Website Design

How to Choose a Color Scheme for your Website Design

There are many design elements to consider in website design including page symmetry, font type, font color, use of headlines and calls-to-actions, and of course color.

Choosing the right color scheme that will resonate with your target market (ideal customer) is an important consideration.  The strategies for logo color are different than for the website, yet both must complement each other on the website page.

First step is to choose a website color that will work well with your logo, and allow colors in the logo to be used as accent colors for borders, button colors, etc.  If you plan to drop your logo into a header or footer that has a background color, then you will have to choose a contrasting color so the logo is not lost in the background. Here are three examples of the same logo with three different Header background colors.

Whatever background color you adopt, it should be consistent across the website. The dominant color in the logo is usually used for the dominant accent color on website page. In the above example, blue is the dominant color, which used throughout the site.

The likeability and effectiveness of color or color scheme on a website design is dependent on many factors including age, gender, education and location (culture). Secondary factors like how color is used to mitigate the busyness of a page or to draw attention to headlines or calls-to-actions can influence a viewer’s perception of the page’s likability and readability.  Together website design likeability and readability can influence behavior and perception.

“Demographic variables play a significant role in supporting the prediction of visual appeal. These include age, gender, education level and geographic location,” according to a 2014 study Quantifying Visual Preferences Around the World; by Katharina Reinecke, University of Michigan and Krzysztof Z. Gajos; Harvard University. The study also concluded “A visual analysis of our websites suggests that a moderate complexity results in highest appeal ratings when achieved with a good balance between text, color, and images.”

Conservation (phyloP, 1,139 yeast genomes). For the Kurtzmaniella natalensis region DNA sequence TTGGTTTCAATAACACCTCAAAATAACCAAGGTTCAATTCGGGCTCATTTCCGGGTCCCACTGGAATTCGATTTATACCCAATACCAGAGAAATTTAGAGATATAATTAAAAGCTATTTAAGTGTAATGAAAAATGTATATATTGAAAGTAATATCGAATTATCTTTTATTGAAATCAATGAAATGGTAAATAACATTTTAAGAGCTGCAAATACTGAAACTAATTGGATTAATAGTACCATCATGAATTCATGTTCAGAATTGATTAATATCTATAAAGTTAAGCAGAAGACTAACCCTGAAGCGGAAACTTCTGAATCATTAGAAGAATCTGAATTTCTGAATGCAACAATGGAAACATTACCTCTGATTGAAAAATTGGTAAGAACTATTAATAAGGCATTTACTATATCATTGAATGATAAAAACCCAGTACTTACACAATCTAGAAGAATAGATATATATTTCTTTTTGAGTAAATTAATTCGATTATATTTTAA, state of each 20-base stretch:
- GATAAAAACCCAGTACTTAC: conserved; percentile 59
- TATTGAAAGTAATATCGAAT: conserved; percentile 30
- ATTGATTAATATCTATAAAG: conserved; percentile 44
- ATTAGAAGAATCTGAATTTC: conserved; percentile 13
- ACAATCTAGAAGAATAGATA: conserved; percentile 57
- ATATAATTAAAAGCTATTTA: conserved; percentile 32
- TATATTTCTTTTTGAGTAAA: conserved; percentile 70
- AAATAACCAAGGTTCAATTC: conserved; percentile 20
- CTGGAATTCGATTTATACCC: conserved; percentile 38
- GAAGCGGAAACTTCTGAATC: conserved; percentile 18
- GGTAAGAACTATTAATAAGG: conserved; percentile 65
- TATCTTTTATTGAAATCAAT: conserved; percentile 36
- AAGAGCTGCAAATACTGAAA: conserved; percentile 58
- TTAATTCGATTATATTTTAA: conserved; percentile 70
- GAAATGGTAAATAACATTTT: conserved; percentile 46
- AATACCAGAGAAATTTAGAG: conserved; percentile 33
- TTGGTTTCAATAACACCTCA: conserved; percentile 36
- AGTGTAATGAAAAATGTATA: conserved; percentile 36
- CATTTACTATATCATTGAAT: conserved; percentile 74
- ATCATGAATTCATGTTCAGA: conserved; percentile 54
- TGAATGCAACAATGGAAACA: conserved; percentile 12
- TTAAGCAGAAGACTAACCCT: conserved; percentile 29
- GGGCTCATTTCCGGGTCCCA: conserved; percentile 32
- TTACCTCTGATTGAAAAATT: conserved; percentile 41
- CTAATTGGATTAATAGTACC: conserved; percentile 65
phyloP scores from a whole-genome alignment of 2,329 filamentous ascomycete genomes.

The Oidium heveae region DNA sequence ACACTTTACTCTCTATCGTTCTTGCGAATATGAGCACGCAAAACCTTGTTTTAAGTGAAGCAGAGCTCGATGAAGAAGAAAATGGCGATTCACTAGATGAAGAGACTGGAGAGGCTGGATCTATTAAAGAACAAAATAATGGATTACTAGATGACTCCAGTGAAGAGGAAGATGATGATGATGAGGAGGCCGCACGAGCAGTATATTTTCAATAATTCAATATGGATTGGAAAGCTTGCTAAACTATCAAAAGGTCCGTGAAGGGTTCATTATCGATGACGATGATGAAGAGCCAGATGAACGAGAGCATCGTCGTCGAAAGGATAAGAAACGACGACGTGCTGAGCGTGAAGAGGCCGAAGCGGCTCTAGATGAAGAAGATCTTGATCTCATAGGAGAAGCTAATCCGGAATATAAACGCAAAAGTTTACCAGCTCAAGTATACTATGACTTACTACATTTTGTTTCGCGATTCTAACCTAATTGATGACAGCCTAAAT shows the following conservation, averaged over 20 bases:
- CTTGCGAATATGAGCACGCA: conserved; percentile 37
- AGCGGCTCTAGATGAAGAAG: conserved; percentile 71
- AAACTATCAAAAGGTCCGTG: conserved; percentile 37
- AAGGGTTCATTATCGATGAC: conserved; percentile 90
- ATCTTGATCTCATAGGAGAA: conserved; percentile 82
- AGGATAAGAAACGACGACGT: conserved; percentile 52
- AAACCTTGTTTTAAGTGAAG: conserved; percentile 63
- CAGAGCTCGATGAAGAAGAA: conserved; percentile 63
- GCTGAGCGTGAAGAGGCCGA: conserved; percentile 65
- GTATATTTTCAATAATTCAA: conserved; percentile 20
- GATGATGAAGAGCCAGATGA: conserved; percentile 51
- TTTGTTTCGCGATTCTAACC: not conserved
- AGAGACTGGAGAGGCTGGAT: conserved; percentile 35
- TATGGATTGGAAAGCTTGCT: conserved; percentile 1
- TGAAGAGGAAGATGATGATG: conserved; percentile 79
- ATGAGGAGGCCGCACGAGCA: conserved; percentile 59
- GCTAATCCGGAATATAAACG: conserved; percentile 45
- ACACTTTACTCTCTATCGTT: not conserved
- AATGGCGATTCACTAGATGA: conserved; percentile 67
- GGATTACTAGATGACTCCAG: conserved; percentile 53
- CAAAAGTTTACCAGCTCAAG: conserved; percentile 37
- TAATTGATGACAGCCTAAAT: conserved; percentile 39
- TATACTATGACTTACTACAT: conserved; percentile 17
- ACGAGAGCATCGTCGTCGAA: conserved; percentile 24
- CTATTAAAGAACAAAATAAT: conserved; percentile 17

The study analysis concluded the preferences of various subgroups found “females liked colorful websites more, and colorless websites less, than males. For complexity, both genders reached their peak appeal at a similar low to moderate complexity level, but females disliked simple websites more. Adults aged 41 years and above liked websites with a higher colorfulness and complexity than younger age groups.” The study also found “a negative correlation between education level and colorfulness, as well as between education level and complexity. Independent of age, highly educated users prefer less complex and less colorful websites than others.“

But color choice is not just about demographics of your target customer. It also has to do with context of your brand image.  Green might work well if you are in financial services, but also works well if your brand stands for environmentally friendly.  For more insights into color strategies for website design this Psychology Today article, Color Psychology: How Colors Influence the Mind: The psychology of color in persuasion; by Gregory Ciotti, references several research studies that  can be used to guide your color strategy.

To learn more about the importance of color click here to read our blog.